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The Portland Bowl 2006
Third or Fourth?


So, it was to be another year of competing in the 3rd-4th place playoff (after losing the semi-final to Durham), and to make matters worse Cambridge A had lost to Cambridge B in the other semi-final, meaning that we had a tougher match than we would have done if we had gotten to the final. It took me three boards to make my first contract—a rather uninspiring 1NT with 7 tricks on the normal lead (and 7 cashing tricks for defense if they find an unusual lead). Our main gain of the set happened when Daniel went off in a 4H contract on two wrong guesses, while André guessed right and made the contract. Our main loss was when I took a phantom sacrifice over a 4S contract. A few partscore swings mostly in our favour left it:

First stanza: 21–9 to Trinity
Board 17
North deals
 S Q 6 2 
 H K T 9 2 
 D 9 7 4 
 C K 6 4 
 S 9 3 
 H A 7 6 
 D Q J T 2 
 C Q 7 3 2 
none vul  S
 H Q J 8 4 3   
 D 6 5 3 
 C A J 9 8 
 S A K T 8 7 5 4 
 H
 D A K 8 
 C T 5 
In the second stanza, we lost 10 IMPs when Teymur was deceived by Daniel's lead:

West
Daniel


3H
all pass

North
Toby

pass
pass

East
Hugo

2H
pass

South
Teymur

dbl
4S

I'm not sure exactly what Teymur's bidding shows, but I decided that with no aces, I shouldn't raise it. On this hand, Teymur should just bid 4S immediately to show a strong single-suited hand with spades. Anyway, Daniel led the H6, and Teymur, not reading this as an underlead of the ace, played the nine. He now couldn't avoid two club losers and a diamond loser, for one down.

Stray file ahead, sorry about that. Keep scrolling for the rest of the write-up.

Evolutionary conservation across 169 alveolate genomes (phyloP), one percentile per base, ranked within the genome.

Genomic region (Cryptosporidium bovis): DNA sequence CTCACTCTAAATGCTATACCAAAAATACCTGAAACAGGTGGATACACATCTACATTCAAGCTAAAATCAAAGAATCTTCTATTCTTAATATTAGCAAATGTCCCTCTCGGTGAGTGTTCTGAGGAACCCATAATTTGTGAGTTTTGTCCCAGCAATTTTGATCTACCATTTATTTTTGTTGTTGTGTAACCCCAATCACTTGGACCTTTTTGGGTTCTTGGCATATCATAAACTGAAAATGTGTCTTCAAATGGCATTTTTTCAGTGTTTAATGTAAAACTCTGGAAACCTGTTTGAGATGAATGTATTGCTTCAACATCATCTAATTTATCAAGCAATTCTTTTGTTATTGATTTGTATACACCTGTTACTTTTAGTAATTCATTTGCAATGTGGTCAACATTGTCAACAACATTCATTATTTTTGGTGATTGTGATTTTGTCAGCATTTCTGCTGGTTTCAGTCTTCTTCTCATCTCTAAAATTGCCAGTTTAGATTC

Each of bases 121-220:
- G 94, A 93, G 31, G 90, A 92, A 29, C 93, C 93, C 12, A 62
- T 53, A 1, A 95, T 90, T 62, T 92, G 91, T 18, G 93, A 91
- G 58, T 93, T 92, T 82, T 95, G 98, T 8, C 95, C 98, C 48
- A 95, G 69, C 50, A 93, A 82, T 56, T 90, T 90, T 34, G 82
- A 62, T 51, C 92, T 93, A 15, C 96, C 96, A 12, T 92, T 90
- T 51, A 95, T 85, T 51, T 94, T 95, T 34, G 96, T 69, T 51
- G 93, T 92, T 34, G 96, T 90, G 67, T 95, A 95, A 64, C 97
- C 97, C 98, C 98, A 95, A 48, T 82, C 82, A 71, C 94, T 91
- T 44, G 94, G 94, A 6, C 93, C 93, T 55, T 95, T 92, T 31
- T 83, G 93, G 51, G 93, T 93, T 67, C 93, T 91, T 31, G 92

We regained 9 IMPs on this board:
Board 21
North deals
 S K 7 2 
 H K 7 6 
 D K J 9 
 C Q J 8 5 
 S
 H Q J 8 5 3 
 D A T 7 6 4 2 
 C
NS vul  S J 8 6 4 
 H T 9 4 
 D
 C A 9 7 4 2 
 S A Q T 5 4 
 H A 2 
 D Q 8 5 
 C K T 6 

West
Daniel


dbl
pass

North
Toby

1NT
2S²
pass

East
Hugo

pass
pass
dbl

South
Teymur

2H¹
4S
all pass
¹ transfer to spades.
² 3-card support.

4S can be beaten two tricks if defense find all their ruffs, but on the normal heart lead it made with an overtrick for +990.
We then lost 7 IMPs when our opponents' bidding misunderstanding landed them in a fortunate contract.

We gained 12 IMPs from a fortunate penalty card:
Board 24
West deals
 S
 H T 3 
 D A 9 5 4 
 C A K J 7 6 5 
 S 6 5 4 
 H A K J 4 
 D K Q J 6 2 
 C
none vul  S A Q T 9 8 3 
 H 9 8 6 2 
 D 8 7 3 
 C  — 
 S J 7 2 
 H Q 7 5 
 D
 C Q T 9 4 3 2 

West
Daniel

1D
dbl

North
Toby